The G20 summit provoked a day of forceful protests across the city, with protesters rioting around Threadneedle Street this afternoon. t5m Insider went down to investigate at Trafalgar Square, but all we came across was a quiet and sunny peaceful protest. We’ve been following the action from the office, and tracking the events on various news websites. The day’s events have been tracked second by second on blogs and live feeds. It was a day of cyber-reporting – The Huffington Post had invited citizen journalists to send in photographs from all over London, and Twitter has been blowing up with riot-related tweets.

Kate Day blogged on the that the protests have become a turning point for following news on Twitter.

‘All the world’s atwitter. Or so it has seemed over the last few months anyway. But with the G20, finally Twitter has shifted from being the story to becoming a tool with which to tell the story. As the G20 protests spread through the City, Twitter is finally being widely recognised as a great way to follow events as they unfold. The Telegraph and are collating their journalists’ tweets, as is Sky News. Yesterday, Reuters hosted a live discussion with Robert Zoellick, the President of the World Bank, in which he answered questions from Twitter. Most mainstream media organisations have reporters tweeting about the summit.’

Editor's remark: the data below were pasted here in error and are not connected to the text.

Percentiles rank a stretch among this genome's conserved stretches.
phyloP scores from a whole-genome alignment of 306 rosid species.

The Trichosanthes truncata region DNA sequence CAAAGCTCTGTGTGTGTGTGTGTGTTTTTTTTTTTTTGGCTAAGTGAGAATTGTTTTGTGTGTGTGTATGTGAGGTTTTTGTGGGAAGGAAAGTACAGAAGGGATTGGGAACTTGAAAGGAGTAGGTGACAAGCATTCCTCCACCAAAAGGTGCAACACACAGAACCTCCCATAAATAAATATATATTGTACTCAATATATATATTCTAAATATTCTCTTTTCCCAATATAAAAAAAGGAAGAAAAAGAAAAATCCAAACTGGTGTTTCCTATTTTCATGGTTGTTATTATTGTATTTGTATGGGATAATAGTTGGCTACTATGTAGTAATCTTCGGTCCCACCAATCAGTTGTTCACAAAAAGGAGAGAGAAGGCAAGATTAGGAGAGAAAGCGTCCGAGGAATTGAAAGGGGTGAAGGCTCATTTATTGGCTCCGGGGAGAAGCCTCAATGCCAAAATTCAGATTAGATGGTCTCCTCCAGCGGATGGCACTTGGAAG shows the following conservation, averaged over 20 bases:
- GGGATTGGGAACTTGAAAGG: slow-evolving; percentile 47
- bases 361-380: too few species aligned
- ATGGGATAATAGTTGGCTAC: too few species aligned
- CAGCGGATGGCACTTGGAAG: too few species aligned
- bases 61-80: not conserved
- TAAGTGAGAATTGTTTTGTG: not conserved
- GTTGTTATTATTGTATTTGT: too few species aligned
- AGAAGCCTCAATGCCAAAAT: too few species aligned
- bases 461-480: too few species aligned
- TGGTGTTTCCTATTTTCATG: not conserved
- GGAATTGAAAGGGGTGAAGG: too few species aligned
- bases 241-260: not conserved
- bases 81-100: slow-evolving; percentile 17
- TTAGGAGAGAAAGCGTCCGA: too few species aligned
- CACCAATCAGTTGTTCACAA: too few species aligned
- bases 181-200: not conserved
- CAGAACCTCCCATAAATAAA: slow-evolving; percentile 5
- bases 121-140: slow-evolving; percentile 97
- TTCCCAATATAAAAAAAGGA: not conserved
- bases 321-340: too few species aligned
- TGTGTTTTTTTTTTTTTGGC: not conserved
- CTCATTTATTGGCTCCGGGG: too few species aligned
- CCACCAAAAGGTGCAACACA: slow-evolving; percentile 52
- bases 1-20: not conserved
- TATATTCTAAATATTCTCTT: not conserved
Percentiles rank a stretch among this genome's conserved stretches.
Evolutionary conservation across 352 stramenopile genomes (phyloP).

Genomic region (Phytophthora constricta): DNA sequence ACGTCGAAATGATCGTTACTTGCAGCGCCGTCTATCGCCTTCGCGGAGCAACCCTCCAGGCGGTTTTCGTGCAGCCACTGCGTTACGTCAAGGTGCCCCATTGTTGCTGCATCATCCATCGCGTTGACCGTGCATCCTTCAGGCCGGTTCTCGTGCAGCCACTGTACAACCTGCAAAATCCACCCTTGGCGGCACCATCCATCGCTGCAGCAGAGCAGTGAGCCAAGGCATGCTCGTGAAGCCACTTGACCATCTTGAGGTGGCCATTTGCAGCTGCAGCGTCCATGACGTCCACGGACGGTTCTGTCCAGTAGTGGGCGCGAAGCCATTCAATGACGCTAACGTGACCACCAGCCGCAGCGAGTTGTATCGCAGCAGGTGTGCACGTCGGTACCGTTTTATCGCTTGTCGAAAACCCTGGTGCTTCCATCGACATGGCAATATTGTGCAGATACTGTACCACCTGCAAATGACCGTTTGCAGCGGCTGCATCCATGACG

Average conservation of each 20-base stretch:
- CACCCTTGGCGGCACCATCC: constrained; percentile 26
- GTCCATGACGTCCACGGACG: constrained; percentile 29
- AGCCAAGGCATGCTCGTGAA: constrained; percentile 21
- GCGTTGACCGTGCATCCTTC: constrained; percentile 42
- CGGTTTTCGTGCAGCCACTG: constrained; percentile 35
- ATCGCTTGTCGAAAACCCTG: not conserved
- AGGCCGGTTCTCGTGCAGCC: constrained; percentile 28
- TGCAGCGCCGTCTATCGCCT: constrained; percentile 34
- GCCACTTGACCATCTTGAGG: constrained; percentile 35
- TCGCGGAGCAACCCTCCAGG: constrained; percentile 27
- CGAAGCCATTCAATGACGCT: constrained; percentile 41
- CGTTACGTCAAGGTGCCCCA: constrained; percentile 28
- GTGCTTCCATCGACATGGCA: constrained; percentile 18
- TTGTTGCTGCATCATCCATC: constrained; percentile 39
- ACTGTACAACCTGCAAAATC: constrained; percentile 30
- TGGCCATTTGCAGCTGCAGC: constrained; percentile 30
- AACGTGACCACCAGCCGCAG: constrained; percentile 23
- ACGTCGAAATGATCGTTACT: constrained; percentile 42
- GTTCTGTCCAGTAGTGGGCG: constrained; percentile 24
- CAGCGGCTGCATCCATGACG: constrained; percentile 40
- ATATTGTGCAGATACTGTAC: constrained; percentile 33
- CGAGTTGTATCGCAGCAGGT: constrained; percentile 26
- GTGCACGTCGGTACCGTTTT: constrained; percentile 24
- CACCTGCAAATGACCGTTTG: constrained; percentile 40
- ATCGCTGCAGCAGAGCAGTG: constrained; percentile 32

‘And of course you can follow tweets pouring in about the G20 at Twitter Search. Next month, the impact of Twitter and microjournalism on newsgathering will be examined at media140, an event which will bring together bloggers, journalists and publishers’.

Kate suspects that the G20 will stand out as ‘a turning point for Twitter, and indeed social media more generally, and its relationship with journalism’.

Photographs by Chloe Crewe-Read